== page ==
Sometime between 2009 and 2016, Mars got hit by a cosmic shotgun.
A small asteroid or piece of comet, probably not more than a couple of meter across, entered the atmosphere of Mars at high speed. As it did, it rammed the air in front of it at hypersonic velocities, compressing it mightily. When you compress a gas it heats up, and when you compress it with something moving dozens of kilometers per second it heats up a lot.
The air got so hot it glowed, and that heat was transferred to the meteoroid, which would start to melt and then vaporize within seconds. The pressure built up as the bit of cosmic debris dove deeper into the atmosphere.
If it had been made of iron, or solid rock, it likely would've been able to survive such a turbulent ride. But many asteroids are riddled with cracks and fissures, the scars of countless slow speed collisions with other small bodies over the age of the solar system. Something like that is far more fragile, and the extreme pressure of atmospheric passage broke it apart. It's essentially an explosion, the force of the sudden and furious release of energy when it splits.
So instead of slamming into the Martian surface intact and creating a small but circular crater, it broke apart, creating dozens of smaller meteoroids. Many of these then made it down to the ground, and when they did they left behind this:
Whoa. In this image taken by the HiRISE camera on board Mars Reconnaissance Orbiter, you can see 21 separate impacts that carved out craters up to 7 meters across.
Even cooler? This happened in the very recent past. As in a few years ago. An image taken in 2009 doesn't show the craters, while they do appear in another taken in 2016 (the image above was taken in 2018).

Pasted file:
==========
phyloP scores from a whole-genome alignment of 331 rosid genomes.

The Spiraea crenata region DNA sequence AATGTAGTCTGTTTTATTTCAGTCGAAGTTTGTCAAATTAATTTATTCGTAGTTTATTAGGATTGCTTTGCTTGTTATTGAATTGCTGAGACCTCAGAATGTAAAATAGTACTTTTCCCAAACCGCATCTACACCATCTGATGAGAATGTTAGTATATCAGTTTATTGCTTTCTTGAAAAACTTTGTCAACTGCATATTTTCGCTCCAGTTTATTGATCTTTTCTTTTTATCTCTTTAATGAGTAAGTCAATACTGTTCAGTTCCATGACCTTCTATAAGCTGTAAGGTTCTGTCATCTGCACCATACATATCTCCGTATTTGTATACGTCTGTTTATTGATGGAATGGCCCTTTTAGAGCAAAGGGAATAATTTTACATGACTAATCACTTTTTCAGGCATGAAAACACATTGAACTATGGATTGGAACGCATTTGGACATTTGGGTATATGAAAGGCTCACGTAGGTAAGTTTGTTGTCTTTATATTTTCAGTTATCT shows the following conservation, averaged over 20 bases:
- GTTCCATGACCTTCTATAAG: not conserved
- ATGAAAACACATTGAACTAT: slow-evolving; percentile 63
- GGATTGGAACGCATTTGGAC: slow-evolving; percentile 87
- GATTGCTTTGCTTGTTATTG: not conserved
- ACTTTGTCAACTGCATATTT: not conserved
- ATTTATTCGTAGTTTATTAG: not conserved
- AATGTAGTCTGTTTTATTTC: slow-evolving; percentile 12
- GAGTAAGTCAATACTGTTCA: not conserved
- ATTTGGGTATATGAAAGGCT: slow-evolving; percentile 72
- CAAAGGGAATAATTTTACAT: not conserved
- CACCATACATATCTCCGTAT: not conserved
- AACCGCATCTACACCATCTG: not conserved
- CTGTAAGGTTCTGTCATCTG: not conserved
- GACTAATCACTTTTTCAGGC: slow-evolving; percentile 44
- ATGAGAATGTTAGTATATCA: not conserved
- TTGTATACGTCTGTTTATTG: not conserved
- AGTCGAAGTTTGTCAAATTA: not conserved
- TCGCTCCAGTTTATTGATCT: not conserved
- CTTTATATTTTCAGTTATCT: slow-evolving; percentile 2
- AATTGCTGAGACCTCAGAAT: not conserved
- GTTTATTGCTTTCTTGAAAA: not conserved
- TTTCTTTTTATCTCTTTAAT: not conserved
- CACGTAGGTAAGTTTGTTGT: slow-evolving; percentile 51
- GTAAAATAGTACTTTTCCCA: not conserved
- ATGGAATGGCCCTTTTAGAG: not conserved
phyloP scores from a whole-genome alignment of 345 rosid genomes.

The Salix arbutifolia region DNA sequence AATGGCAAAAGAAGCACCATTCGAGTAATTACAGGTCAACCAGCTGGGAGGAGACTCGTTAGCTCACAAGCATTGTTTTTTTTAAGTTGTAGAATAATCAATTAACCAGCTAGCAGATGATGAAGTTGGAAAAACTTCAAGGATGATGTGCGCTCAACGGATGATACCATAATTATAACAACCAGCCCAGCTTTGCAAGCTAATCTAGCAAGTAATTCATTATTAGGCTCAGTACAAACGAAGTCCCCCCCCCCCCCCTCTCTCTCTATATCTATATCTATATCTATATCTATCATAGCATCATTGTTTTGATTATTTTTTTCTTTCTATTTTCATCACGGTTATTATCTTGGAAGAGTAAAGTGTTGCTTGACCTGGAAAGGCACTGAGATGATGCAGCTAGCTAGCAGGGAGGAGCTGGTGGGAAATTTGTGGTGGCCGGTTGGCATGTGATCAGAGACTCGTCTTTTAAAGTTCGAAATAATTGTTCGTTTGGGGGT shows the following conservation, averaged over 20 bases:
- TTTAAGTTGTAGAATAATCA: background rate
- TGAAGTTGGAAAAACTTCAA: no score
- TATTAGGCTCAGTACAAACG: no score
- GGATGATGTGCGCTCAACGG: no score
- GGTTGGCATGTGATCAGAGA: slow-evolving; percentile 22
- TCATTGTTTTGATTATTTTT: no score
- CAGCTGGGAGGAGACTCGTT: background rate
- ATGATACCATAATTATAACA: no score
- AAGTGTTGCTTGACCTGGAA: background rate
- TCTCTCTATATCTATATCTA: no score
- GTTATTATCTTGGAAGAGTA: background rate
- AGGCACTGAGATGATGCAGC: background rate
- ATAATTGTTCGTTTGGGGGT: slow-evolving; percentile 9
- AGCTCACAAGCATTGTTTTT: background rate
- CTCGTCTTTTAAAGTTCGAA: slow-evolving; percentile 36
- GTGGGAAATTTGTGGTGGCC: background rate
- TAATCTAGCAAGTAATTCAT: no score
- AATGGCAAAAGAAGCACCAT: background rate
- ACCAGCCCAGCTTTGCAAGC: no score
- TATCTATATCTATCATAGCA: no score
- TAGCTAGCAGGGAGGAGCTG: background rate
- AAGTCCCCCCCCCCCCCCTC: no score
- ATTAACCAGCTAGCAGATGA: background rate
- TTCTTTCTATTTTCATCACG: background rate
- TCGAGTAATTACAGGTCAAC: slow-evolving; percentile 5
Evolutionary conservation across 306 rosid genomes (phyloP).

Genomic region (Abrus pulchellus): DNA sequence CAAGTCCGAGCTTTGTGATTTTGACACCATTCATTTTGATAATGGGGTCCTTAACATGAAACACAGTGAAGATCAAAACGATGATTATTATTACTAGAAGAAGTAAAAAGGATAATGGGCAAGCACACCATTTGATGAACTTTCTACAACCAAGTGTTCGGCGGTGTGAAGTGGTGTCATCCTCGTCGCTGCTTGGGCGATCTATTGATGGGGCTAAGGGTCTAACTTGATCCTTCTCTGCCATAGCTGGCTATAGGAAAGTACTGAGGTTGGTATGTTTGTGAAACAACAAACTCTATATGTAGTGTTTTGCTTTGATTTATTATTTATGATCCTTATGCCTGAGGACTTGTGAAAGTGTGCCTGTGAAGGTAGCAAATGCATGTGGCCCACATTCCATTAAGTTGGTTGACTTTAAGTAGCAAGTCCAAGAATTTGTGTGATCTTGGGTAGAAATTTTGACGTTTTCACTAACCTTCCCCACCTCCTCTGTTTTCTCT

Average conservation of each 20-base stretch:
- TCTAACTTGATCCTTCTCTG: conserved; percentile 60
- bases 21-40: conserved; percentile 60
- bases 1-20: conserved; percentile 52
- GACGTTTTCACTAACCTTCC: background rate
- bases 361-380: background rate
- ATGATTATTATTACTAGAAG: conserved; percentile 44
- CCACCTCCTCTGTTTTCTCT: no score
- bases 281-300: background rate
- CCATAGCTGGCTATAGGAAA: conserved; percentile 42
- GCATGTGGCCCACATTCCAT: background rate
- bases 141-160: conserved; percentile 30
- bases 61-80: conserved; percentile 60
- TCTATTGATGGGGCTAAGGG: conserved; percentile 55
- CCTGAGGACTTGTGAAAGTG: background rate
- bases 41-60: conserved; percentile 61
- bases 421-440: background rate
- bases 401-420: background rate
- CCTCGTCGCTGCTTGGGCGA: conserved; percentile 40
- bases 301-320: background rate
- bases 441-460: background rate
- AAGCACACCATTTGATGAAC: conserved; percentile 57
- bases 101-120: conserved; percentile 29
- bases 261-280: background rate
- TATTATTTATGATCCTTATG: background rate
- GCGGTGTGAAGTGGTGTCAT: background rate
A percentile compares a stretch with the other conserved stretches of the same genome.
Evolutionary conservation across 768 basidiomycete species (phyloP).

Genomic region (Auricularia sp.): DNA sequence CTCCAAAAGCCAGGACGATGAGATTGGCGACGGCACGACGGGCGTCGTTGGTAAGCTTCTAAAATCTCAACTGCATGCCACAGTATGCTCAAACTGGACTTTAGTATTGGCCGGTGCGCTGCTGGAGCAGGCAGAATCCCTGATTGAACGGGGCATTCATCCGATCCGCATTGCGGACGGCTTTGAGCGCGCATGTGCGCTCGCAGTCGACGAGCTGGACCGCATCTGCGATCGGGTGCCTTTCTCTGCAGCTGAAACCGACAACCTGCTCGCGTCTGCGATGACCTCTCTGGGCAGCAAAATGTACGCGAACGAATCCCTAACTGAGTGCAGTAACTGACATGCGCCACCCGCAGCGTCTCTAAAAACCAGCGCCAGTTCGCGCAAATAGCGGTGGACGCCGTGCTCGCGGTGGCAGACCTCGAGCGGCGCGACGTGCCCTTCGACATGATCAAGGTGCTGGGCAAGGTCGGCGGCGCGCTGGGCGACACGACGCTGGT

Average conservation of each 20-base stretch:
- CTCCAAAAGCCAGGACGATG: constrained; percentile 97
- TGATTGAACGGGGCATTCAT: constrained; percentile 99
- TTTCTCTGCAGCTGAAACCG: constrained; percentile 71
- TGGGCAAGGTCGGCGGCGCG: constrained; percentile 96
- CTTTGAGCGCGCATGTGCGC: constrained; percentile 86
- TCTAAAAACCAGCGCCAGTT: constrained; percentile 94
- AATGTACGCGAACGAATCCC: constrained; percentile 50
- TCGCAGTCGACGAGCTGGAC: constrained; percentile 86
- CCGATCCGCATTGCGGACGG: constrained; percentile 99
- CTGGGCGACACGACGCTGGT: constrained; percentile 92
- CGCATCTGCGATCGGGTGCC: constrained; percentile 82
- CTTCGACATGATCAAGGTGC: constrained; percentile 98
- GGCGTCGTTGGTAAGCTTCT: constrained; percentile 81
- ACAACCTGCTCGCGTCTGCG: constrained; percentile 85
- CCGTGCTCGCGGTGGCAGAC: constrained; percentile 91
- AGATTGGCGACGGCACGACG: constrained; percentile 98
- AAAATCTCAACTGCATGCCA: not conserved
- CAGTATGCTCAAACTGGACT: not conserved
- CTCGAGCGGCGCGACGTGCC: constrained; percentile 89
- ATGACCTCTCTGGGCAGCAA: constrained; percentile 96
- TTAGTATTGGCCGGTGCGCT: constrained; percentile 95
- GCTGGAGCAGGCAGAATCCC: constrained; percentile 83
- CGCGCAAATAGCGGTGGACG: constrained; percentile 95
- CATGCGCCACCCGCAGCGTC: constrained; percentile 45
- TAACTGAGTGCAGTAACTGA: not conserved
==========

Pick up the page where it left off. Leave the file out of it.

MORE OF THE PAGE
I took the two images spaced 7 years apart and created an animation to show you the difference:
The lighting and resolution are different between the two, but the new craters are pretty obvious.
For a moment I was thrown when I saw this; usually fresh craters are dark on Mars, excavating basaltic material that gets blasted out over the lighter-colored (sometimes dust-covered) landscape. This is the opposite. That's because this happened in a darker region, in material ejected by an older impact that made a crater about 60 km across some 130 km to the south. There must have been lighter colored material there originally, with darker stuff underneath. The impact that made the 60-km crater then dug up the darker stuff and overlaid it all over that region. These new, smaller impacts then brought up some of the original lighter surface material.
For a moment I wonder if this could be ice, which has been seen in some craters. But these new impacts were at a latitude of about -30° which is probably too close to the equator for ice to survive under the surface for long. Plus, ice is very reflective, and while this material is bright, it's not ice-bright.
This is a reminder that impacts aren't always simple. They depend on a lot of factors: The size of the incoming impactor, its speed and entry angle, the atmospheric density, the material on the surface and beneath it, what the impactor is made of and its internal structure… and of course what planet it hits.
All of these play together to create an impact event. And given that this event happened no more than nine years ago, it's a chance to watch and see how craters erode over time, too.
So this is also not-so-gentle reminder that, although we may think of Mars as not being a terribly active world especially when compared to Earth, there's still stuff going on there… even if it means importing the action from space.
Tip o' the Whipple Shield, as always for such things, to the Mars Reconnaissance Orbiter HiRISE Twitter feed.